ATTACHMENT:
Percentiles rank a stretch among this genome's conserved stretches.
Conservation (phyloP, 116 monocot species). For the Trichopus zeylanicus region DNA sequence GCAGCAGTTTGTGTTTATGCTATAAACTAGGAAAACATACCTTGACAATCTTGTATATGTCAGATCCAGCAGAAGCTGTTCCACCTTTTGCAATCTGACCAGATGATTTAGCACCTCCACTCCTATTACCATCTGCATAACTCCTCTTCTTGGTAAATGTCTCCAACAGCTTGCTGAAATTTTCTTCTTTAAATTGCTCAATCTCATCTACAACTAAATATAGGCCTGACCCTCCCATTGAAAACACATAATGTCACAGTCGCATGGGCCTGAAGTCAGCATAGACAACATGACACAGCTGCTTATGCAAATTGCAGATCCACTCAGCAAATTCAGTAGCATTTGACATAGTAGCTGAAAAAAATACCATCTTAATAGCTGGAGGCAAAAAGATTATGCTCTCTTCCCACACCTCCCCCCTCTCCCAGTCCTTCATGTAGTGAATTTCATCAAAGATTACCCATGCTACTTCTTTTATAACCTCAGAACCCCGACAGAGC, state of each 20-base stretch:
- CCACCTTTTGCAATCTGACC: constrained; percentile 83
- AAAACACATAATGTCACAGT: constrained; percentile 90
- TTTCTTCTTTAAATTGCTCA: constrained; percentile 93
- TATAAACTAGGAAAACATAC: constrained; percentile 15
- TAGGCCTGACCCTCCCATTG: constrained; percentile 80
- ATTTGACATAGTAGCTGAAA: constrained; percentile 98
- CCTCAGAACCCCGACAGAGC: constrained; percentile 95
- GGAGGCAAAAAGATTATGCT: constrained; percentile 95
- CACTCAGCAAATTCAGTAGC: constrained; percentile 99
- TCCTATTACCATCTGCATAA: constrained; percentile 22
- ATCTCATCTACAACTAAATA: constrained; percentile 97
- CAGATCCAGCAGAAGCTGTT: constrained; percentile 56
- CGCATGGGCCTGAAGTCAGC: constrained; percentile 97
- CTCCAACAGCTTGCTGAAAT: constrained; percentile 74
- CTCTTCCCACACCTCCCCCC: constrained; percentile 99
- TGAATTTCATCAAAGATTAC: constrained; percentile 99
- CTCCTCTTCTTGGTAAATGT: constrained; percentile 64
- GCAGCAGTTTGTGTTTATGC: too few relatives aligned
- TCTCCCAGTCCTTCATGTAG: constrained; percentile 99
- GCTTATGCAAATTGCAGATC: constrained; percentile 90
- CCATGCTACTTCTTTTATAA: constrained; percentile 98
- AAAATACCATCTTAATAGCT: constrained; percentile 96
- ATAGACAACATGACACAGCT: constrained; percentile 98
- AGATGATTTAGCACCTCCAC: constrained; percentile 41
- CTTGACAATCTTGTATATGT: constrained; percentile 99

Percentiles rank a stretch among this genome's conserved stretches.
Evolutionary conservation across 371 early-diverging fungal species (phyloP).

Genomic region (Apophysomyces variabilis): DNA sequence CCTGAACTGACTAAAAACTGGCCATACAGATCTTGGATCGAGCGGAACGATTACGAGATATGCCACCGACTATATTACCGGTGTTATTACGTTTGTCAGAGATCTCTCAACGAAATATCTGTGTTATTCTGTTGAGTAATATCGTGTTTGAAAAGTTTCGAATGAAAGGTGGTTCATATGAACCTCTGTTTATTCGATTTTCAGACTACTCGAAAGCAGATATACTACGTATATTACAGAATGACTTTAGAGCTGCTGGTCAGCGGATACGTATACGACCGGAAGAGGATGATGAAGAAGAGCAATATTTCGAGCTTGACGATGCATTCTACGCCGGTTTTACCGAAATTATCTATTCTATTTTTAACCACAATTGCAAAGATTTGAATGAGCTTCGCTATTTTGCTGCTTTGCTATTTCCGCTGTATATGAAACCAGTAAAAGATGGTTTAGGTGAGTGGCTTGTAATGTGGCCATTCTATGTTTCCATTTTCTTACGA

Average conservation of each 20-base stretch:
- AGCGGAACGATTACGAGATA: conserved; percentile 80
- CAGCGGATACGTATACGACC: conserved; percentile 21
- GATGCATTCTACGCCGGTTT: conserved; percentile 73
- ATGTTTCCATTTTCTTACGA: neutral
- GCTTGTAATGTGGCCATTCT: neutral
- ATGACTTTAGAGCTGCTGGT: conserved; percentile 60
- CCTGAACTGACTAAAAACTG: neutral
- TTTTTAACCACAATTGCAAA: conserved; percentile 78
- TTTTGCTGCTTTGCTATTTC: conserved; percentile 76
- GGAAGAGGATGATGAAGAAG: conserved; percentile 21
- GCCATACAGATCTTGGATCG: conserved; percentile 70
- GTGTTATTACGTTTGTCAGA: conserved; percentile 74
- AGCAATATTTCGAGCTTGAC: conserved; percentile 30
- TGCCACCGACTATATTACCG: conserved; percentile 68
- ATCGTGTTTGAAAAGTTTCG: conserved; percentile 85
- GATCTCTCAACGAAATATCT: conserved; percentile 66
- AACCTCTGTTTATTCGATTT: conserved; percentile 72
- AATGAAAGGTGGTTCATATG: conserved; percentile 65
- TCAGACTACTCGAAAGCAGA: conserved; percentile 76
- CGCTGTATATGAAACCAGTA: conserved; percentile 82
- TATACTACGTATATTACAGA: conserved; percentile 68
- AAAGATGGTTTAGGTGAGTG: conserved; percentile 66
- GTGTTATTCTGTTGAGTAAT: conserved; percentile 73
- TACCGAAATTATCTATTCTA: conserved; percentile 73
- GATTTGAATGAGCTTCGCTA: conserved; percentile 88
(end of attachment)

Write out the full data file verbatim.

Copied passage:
Percentiles rank a stretch among this genome's conserved stretches.
Conservation (phyloP, 116 monocot species). For the Trichopus zeylanicus region DNA sequence GCAGCAGTTTGTGTTTATGCTATAAACTAGGAAAACATACCTTGACAATCTTGTATATGTCAGATCCAGCAGAAGCTGTTCCACCTTTTGCAATCTGACCAGATGATTTAGCACCTCCACTCCTATTACCATCTGCATAACTCCTCTTCTTGGTAAATGTCTCCAACAGCTTGCTGAAATTTTCTTCTTTAAATTGCTCAATCTCATCTACAACTAAATATAGGCCTGACCCTCCCATTGAAAACACATAATGTCACAGTCGCATGGGCCTGAAGTCAGCATAGACAACATGACACAGCTGCTTATGCAAATTGCAGATCCACTCAGCAAATTCAGTAGCATTTGACATAGTAGCTGAAAAAAATACCATCTTAATAGCTGGAGGCAAAAAGATTATGCTCTCTTCCCACACCTCCCCCCTCTCCCAGTCCTTCATGTAGTGAATTTCATCAAAGATTACCCATGCTACTTCTTTTATAACCTCAGAACCCCGACAGAGC, state of each 20-base stretch:
- CCACCTTTTGCAATCTGACC: constrained; percentile 83
- AAAACACATAATGTCACAGT: constrained; percentile 90
- TTTCTTCTTTAAATTGCTCA: constrained; percentile 93
- TATAAACTAGGAAAACATAC: constrained; percentile 15
- TAGGCCTGACCCTCCCATTG: constrained; percentile 80
- ATTTGACATAGTAGCTGAAA: constrained; percentile 98
- CCTCAGAACCCCGACAGAGC: constrained; percentile 95
- GGAGGCAAAAAGATTATGCT: constrained; percentile 95
- CACTCAGCAAATTCAGTAGC: constrained; percentile 99
- TCCTATTACCATCTGCATAA: constrained; percentile 22
- ATCTCATCTACAACTAAATA: constrained; percentile 97
- CAGATCCAGCAGAAGCTGTT: constrained; percentile 56
- CGCATGGGCCTGAAGTCAGC: constrained; percentile 97
- CTCCAACAGCTTGCTGAAAT: constrained; percentile 74
- CTCTTCCCACACCTCCCCCC: constrained; percentile 99
- TGAATTTCATCAAAGATTAC: constrained; percentile 99
- CTCCTCTTCTTGGTAAATGT: constrained; percentile 64
- GCAGCAGTTTGTGTTTATGC: too few relatives aligned
- TCTCCCAGTCCTTCATGTAG: constrained; percentile 99
- GCTTATGCAAATTGCAGATC: constrained; percentile 90
- CCATGCTACTTCTTTTATAA: constrained; percentile 98
- AAAATACCATCTTAATAGCT: constrained; percentile 96
- ATAGACAACATGACACAGCT: constrained; percentile 98
- AGATGATTTAGCACCTCCAC: constrained; percentile 41
- CTTGACAATCTTGTATATGT: constrained; percentile 99

Percentiles rank a stretch among this genome's conserved stretches.
Evolutionary conservation across 371 early-diverging fungal species (phyloP).

Genomic region (Apophysomyces variabilis): DNA sequence CCTGAACTGACTAAAAACTGGCCATACAGATCTTGGATCGAGCGGAACGATTACGAGATATGCCACCGACTATATTACCGGTGTTATTACGTTTGTCAGAGATCTCTCAACGAAATATCTGTGTTATTCTGTTGAGTAATATCGTGTTTGAAAAGTTTCGAATGAAAGGTGGTTCATATGAACCTCTGTTTATTCGATTTTCAGACTACTCGAAAGCAGATATACTACGTATATTACAGAATGACTTTAGAGCTGCTGGTCAGCGGATACGTATACGACCGGAAGAGGATGATGAAGAAGAGCAATATTTCGAGCTTGACGATGCATTCTACGCCGGTTTTACCGAAATTATCTATTCTATTTTTAACCACAATTGCAAAGATTTGAATGAGCTTCGCTATTTTGCTGCTTTGCTATTTCCGCTGTATATGAAACCAGTAAAAGATGGTTTAGGTGAGTGGCTTGTAATGTGGCCATTCTATGTTTCCATTTTCTTACGA

Average conservation of each 20-base stretch:
- AGCGGAACGATTACGAGATA: conserved; percentile 80
- CAGCGGATACGTATACGACC: conserved; percentile 21
- GATGCATTCTACGCCGGTTT: conserved; percentile 73
- ATGTTTCCATTTTCTTACGA: neutral
- GCTTGTAATGTGGCCATTCT: neutral
- ATGACTTTAGAGCTGCTGGT: conserved; percentile 60
- CCTGAACTGACTAAAAACTG: neutral
- TTTTTAACCACAATTGCAAA: conserved; percentile 78
- TTTTGCTGCTTTGCTATTTC: conserved; percentile 76
- GGAAGAGGATGATGAAGAAG: conserved; percentile 21
- GCCATACAGATCTTGGATCG: conserved; percentile 70
- GTGTTATTACGTTTGTCAGA: conserved; percentile 74
- AGCAATATTTCGAGCTTGAC: conserved; percentile 30
- TGCCACCGACTATATTACCG: conserved; percentile 68
- ATCGTGTTTGAAAAGTTTCG: conserved; percentile 85
- GATCTCTCAACGAAATATCT: conserved; percentile 66
- AACCTCTGTTTATTCGATTT: conserved; percentile 72
- AATGAAAGGTGGTTCATATG: conserved; percentile 65
- TCAGACTACTCGAAAGCAGA: conserved; percentile 76
- CGCTGTATATGAAACCAGTA: conserved; percentile 82
- TATACTACGTATATTACAGA: conserved; percentile 68
- AAAGATGGTTTAGGTGAGTG: conserved; percentile 66
- GTGTTATTCTGTTGAGTAAT: conserved; percentile 73
- TACCGAAATTATCTATTCTA: conserved; percentile 73
- GATTTGAATGAGCTTCGCTA: conserved; percentile 88